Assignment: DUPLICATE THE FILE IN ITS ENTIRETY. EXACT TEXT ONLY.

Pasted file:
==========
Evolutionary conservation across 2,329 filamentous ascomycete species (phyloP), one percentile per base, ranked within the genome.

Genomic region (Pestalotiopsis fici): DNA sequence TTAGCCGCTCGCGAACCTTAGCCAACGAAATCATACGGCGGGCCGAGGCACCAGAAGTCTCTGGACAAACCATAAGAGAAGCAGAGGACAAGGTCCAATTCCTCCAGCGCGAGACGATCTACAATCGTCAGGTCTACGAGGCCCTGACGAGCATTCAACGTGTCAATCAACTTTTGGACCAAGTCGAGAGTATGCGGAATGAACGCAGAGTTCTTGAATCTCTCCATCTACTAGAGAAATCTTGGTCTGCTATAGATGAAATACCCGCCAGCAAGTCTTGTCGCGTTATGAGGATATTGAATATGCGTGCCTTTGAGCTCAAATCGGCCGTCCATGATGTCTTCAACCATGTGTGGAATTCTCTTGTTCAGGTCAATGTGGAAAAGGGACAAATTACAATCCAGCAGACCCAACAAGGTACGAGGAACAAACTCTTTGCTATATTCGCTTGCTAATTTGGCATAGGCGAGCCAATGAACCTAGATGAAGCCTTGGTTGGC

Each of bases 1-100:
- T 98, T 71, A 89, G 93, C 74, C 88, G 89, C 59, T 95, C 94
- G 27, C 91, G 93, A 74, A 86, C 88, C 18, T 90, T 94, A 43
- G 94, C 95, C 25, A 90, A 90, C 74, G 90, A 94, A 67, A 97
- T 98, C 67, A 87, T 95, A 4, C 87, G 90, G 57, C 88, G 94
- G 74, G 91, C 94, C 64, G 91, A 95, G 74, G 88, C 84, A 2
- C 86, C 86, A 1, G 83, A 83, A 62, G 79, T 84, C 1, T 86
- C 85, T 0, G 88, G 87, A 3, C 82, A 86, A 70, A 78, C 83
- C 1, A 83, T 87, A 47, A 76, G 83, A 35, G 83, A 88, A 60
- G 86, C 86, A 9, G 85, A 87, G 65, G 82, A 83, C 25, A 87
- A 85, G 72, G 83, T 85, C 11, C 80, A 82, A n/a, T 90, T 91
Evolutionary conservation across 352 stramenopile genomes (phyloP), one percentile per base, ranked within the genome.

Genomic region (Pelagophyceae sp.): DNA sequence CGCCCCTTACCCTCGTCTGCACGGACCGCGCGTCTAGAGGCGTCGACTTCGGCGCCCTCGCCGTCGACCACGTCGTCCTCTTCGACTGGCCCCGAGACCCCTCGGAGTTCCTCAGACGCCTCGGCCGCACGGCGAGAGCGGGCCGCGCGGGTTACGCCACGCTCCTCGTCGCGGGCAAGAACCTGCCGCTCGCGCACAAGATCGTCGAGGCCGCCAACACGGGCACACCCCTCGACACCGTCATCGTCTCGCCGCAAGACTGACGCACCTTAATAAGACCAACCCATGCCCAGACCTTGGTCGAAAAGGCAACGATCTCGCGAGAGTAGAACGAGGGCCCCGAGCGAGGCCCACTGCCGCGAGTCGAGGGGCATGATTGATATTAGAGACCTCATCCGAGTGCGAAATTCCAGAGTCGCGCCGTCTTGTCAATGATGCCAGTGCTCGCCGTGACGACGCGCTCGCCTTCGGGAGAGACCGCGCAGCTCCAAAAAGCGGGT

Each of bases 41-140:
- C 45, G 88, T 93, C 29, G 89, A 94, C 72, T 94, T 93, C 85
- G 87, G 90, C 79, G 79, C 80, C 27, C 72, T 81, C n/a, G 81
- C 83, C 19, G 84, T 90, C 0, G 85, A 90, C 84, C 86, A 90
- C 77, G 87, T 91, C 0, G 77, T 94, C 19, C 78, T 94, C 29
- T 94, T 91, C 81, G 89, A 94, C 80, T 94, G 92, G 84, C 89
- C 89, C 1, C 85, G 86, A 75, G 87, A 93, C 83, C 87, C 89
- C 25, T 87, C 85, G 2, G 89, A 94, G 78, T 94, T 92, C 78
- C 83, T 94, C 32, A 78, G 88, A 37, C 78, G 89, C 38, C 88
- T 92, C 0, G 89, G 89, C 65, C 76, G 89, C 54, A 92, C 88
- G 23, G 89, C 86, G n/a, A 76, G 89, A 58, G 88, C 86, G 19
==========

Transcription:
Evolutionary conservation across 2,329 filamentous ascomycete species (phyloP), one percentile per base, ranked within the genome.

Genomic region (Pestalotiopsis fici): DNA sequence TTAGCCGCTCGCGAACCTTAGCCAACGAAATCATACGGCGGGCCGAGGCACCAGAAGTCTCTGGACAAACCATAAGAGAAGCAGAGGACAAGGTCCAATTCCTCCAGCGCGAGACGATCTACAATCGTCAGGTCTACGAGGCCCTGACGAGCATTCAACGTGTCAATCAACTTTTGGACCAAGTCGAGAGTATGCGGAATGAACGCAGAGTTCTTGAATCTCTCCATCTACTAGAGAAATCTTGGTCTGCTATAGATGAAATACCCGCCAGCAAGTCTTGTCGCGTTATGAGGATATTGAATATGCGTGCCTTTGAGCTCAAATCGGCCGTCCATGATGTCTTCAACCATGTGTGGAATTCTCTTGTTCAGGTCAATGTGGAAAAGGGACAAATTACAATCCAGCAGACCCAACAAGGTACGAGGAACAAACTCTTTGCTATATTCGCTTGCTAATTTGGCATAGGCGAGCCAATGAACCTAGATGAAGCCTTGGTTGGC

Each of bases 1-100:
- T 98, T 71, A 89, G 93, C 74, C 88, G 89, C 59, T 95, C 94
- G 27, C 91, G 93, A 74, A 86, C 88, C 18, T 90, T 94, A 43
- G 94, C 95, C 25, A 90, A 90, C 74, G 90, A 94, A 67, A 97
- T 98, C 67, A 87, T 95, A 4, C 87, G 90, G 57, C 88, G 94
- G 74, G 91, C 94, C 64, G 91, A 95, G 74, G 88, C 84, A 2
- C 86, C 86, A 1, G 83, A 83, A 62, G 79, T 84, C 1, T 86
- C 85, T 0, G 88, G 87, A 3, C 82, A 86, A 70, A 78, C 83
- C 1, A 83, T 87, A 47, A 76, G 83, A 35, G 83, A 88, A 60
- G 86, C 86, A 9, G 85, A 87, G 65, G 82, A 83, C 25, A 87
- A 85, G 72, G 83, T 85, C 11, C 80, A 82, A n/a, T 90, T 91
Evolutionary conservation across 352 stramenopile genomes (phyloP), one percentile per base, ranked within the genome.

Genomic region (Pelagophyceae sp.): DNA sequence CGCCCCTTACCCTCGTCTGCACGGACCGCGCGTCTAGAGGCGTCGACTTCGGCGCCCTCGCCGTCGACCACGTCGTCCTCTTCGACTGGCCCCGAGACCCCTCGGAGTTCCTCAGACGCCTCGGCCGCACGGCGAGAGCGGGCCGCGCGGGTTACGCCACGCTCCTCGTCGCGGGCAAGAACCTGCCGCTCGCGCACAAGATCGTCGAGGCCGCCAACACGGGCACACCCCTCGACACCGTCATCGTCTCGCCGCAAGACTGACGCACCTTAATAAGACCAACCCATGCCCAGACCTTGGTCGAAAAGGCAACGATCTCGCGAGAGTAGAACGAGGGCCCCGAGCGAGGCCCACTGCCGCGAGTCGAGGGGCATGATTGATATTAGAGACCTCATCCGAGTGCGAAATTCCAGAGTCGCGCCGTCTTGTCAATGATGCCAGTGCTCGCCGTGACGACGCGCTCGCCTTCGGGAGAGACCGCGCAGCTCCAAAAAGCGGGT

Each of bases 41-140:
- C 45, G 88, T 93, C 29, G 89, A 94, C 72, T 94, T 93, C 85
- G 87, G 90, C 79, G 79, C 80, C 27, C 72, T 81, C n/a, G 81
- C 83, C 19, G 84, T 90, C 0, G 85, A 90, C 84, C 86, A 90
- C 77, G 87, T 91, C 0, G 77, T 94, C 19, C 78, T 94, C 29
- T 94, T 91, C 81, G 89, A 94, C 80, T 94, G 92, G 84, C 89
- C 89, C 1, C 85, G 86, A 75, G 87, A 93, C 83, C 87, C 89
- C 25, T 87, C 85, G 2, G 89, A 94, G 78, T 94, T 92, C 78
- C 83, T 94, C 32, A 78, G 88, A 37, C 78, G 89, C 38, C 88
- T 92, C 0, G 89, G 89, C 65, C 76, G 89, C 54, A 92, C 88
- G 23, G 89, C 86, G n/a, A 76, G 89, A 58, G 88, C 86, G 19